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Drum strikes out Mallaby to retire the side

After Townhall.com mudslinger Herman Cain [1] and the L.A. Times editorial board [2] fouled out last week, cleanup hitter Sebastian Mallaby stepped to the plate for the Wal-Mart Shills on Monday with “Shopping for Support Down the Wrong Aisle [3].” Observing that opposition to Wal-Mart has infected even the inner sanctum of the DLC — Biden! Bayh! Clinton! even (gasp) Lieberman! — Mallaby adopts the old “more in sorrow than in anger” tone,* fretting:

How can supposedly centrist Democrats defend this betrayal of their principles?

… and disingenuously locating the supposed objection to Wal-Mart in Chinese imports, rather than American union-bashing, communities racing to the bottom, workforce exploitation, and rule by fiat over much of the rest of what passes for the American economy these days.

Now of course the cynical answer to Mallaby’s question would be “What principles?” But believe it or not, I don’t like cynical straight up, so I recommend Kevin Drum’s answer [4] as well:

Well, here’s the thing. When every single moderate Dem starts attacking Wal-Mart, maybe nobody’s betraying any principles at all. Instead, maybe they’ve figured out something that Mallaby hasn’t: it’s not the 80s anymore and things have changed. And one of the things that’s changed is that Wal-Mart has gotten a lot bigger, unions have continued shrinking, working class wages have stagnated, and corporate power has grown tremendously. It’s perfectly rational for even moderate, pro-business Dems to look at the record of the past couple of decades and conclude that things have gotten pretty far out of whack and that Wal-Mart is a good symbol of this imbalance.

Drum even stuck a Wake Up Wal Mart [5] button to his post for good measure. And the whole Washington Post editorial board might do well to study where Drum takes the argument next:

In other words, reality matters, not just politics. At one of my panel sessions this weekend, a member of the audience asked if reading blogs for the past four years had made me less willing than before to give George Bush the benefit of the doubt. I answered that it would be silly to pretend that reading people like Digby and Atrios hadn’t affected my political views, but that something much more important had happened during my time reading blogs: George Bush had mismanaged the country for four years. Anyone sentient who has simply watched Bush govern during that time would be less inclined to give him the benefit of the doubt. Hell, even conservatives feel that way.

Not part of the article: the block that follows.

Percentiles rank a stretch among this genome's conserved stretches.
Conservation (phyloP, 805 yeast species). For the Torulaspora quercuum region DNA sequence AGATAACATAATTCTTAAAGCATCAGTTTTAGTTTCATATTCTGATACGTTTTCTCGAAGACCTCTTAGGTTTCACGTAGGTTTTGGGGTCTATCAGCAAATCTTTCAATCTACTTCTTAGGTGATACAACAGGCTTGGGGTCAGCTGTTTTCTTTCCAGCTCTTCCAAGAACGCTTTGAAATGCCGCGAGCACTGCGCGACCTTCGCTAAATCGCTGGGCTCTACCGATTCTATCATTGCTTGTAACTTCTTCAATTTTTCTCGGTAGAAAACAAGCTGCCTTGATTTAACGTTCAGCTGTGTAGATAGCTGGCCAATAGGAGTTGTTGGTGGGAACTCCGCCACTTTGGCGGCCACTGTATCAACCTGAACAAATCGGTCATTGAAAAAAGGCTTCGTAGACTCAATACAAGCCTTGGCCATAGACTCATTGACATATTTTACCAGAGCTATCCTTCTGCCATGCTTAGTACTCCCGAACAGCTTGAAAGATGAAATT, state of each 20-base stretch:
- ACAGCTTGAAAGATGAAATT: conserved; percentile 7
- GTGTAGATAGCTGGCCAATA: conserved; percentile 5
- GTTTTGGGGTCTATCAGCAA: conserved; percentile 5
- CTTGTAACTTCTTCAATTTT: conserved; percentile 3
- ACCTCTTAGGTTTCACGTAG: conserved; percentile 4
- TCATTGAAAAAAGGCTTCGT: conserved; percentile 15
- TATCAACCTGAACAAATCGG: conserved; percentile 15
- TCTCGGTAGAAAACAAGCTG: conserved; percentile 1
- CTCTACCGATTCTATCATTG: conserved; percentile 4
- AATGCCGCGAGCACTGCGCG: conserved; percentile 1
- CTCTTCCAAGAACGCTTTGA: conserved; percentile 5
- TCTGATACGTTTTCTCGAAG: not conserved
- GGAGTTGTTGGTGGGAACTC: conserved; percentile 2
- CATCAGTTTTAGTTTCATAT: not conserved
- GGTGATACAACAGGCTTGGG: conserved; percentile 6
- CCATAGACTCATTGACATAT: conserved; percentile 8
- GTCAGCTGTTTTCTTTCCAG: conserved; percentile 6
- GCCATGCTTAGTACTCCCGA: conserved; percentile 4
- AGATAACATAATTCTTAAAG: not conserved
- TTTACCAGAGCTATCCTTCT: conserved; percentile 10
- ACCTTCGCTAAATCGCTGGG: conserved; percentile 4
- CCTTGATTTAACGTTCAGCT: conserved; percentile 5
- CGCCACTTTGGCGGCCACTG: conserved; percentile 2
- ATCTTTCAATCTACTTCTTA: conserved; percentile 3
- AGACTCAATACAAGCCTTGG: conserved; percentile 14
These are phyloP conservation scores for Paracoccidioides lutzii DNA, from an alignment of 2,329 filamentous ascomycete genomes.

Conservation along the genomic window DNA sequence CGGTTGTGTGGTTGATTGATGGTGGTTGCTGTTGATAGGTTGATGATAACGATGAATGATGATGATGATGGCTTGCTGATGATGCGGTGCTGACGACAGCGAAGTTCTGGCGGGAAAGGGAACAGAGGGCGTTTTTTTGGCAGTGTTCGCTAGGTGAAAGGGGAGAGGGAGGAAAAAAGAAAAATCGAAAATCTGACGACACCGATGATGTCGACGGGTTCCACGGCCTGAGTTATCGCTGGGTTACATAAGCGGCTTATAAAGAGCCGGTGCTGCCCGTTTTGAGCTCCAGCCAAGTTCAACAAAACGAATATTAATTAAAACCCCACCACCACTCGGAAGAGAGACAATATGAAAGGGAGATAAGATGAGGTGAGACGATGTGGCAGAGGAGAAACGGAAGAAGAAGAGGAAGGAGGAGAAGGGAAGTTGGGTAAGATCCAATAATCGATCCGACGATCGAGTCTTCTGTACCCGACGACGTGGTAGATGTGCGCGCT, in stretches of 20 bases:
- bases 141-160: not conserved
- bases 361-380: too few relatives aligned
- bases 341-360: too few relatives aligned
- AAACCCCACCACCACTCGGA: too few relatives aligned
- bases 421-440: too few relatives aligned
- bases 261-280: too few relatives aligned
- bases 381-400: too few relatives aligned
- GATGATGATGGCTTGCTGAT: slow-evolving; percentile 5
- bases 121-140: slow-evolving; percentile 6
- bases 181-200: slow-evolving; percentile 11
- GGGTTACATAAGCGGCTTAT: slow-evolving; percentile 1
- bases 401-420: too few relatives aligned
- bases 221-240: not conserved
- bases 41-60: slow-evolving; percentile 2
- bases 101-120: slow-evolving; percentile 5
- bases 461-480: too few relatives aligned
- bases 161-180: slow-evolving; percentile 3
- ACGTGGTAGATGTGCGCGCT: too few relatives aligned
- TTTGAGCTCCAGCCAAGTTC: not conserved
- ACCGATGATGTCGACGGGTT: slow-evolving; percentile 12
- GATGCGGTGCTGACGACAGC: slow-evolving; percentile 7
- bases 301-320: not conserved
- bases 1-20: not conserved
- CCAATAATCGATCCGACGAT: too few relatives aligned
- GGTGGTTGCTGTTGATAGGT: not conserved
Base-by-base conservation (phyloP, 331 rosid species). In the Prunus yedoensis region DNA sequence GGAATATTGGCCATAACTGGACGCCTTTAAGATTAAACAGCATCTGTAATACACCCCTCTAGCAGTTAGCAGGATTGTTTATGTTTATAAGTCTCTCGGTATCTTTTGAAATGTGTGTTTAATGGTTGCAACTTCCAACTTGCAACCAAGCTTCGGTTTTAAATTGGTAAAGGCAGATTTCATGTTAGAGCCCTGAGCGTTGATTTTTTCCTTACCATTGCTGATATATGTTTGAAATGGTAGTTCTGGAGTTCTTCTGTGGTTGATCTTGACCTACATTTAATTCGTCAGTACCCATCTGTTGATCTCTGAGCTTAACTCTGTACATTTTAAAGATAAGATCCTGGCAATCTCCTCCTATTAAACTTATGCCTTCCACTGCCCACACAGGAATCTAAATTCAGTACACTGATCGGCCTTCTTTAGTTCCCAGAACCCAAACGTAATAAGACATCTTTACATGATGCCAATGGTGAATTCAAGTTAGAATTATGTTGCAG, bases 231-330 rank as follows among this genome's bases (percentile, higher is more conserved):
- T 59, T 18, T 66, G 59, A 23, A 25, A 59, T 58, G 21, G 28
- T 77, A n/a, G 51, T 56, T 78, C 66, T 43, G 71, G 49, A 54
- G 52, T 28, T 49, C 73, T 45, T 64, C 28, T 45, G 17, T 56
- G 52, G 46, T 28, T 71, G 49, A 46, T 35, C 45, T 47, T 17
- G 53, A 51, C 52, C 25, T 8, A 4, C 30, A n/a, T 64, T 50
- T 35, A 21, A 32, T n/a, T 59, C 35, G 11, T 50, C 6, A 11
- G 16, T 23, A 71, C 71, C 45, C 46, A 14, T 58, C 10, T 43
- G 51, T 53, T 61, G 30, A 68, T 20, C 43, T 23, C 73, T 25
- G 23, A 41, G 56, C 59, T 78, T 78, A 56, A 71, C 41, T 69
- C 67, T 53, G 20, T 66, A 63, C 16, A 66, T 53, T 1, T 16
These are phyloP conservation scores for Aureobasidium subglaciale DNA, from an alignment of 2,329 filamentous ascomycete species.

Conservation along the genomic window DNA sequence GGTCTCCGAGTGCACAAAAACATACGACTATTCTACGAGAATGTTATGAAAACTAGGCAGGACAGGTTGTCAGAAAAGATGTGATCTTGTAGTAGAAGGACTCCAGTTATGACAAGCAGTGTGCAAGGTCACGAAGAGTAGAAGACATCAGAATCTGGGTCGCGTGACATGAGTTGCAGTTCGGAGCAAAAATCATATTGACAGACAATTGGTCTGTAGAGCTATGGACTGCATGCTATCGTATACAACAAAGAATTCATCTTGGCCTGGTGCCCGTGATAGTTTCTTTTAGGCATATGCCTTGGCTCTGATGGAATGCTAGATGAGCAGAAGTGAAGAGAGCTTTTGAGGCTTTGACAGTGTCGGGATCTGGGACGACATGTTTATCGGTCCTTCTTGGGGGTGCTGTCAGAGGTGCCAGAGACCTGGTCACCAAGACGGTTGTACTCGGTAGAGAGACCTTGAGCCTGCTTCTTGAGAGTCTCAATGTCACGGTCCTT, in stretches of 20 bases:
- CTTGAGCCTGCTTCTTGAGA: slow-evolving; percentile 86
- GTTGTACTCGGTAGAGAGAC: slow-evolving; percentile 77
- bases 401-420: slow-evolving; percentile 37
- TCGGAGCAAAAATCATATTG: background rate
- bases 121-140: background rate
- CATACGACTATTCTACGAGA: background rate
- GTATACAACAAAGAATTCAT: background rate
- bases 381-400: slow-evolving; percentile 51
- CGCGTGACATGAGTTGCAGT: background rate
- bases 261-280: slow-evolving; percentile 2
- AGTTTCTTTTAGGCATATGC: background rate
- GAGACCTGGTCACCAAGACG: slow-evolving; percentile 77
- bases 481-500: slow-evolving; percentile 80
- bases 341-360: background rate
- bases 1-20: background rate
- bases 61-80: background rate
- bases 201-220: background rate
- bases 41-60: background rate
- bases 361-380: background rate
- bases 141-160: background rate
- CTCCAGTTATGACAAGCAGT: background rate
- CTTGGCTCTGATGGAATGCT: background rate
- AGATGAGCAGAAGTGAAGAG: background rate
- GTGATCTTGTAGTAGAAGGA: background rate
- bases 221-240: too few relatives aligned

The same is true more broadly. There’s a reason that so many former moderates are so irate these days, and it’s not because they aren’t moderates anymore. It’s because moderates should be irate over the events of the past decade. People like Mallaby seem unable to figure that out, and therefore assume that any change of heart is motivated not by events, but by a “betrayal” of principles.There are Democrats I’m willing to believe this about, and there are others I’m less sure of. No matter: they’re all showing up at Wake Up Wal-Mart rallies now. And that speaks volumes about where the political center of gravity is shifting on the issues of Wal-Mart, the “dwindling anti-trade labor movement,” and freeloading as business model [6]. Mallaby may splutter, and Lieberman may have his fingers crossed behind his back, but Wal-Mart’s unscrupulous, unwise, and unAmerican domination of this country’s economy may be nearly over.

* I imagine a Shirley Temple voice asking “What’s happening to my very favoritest party ever?”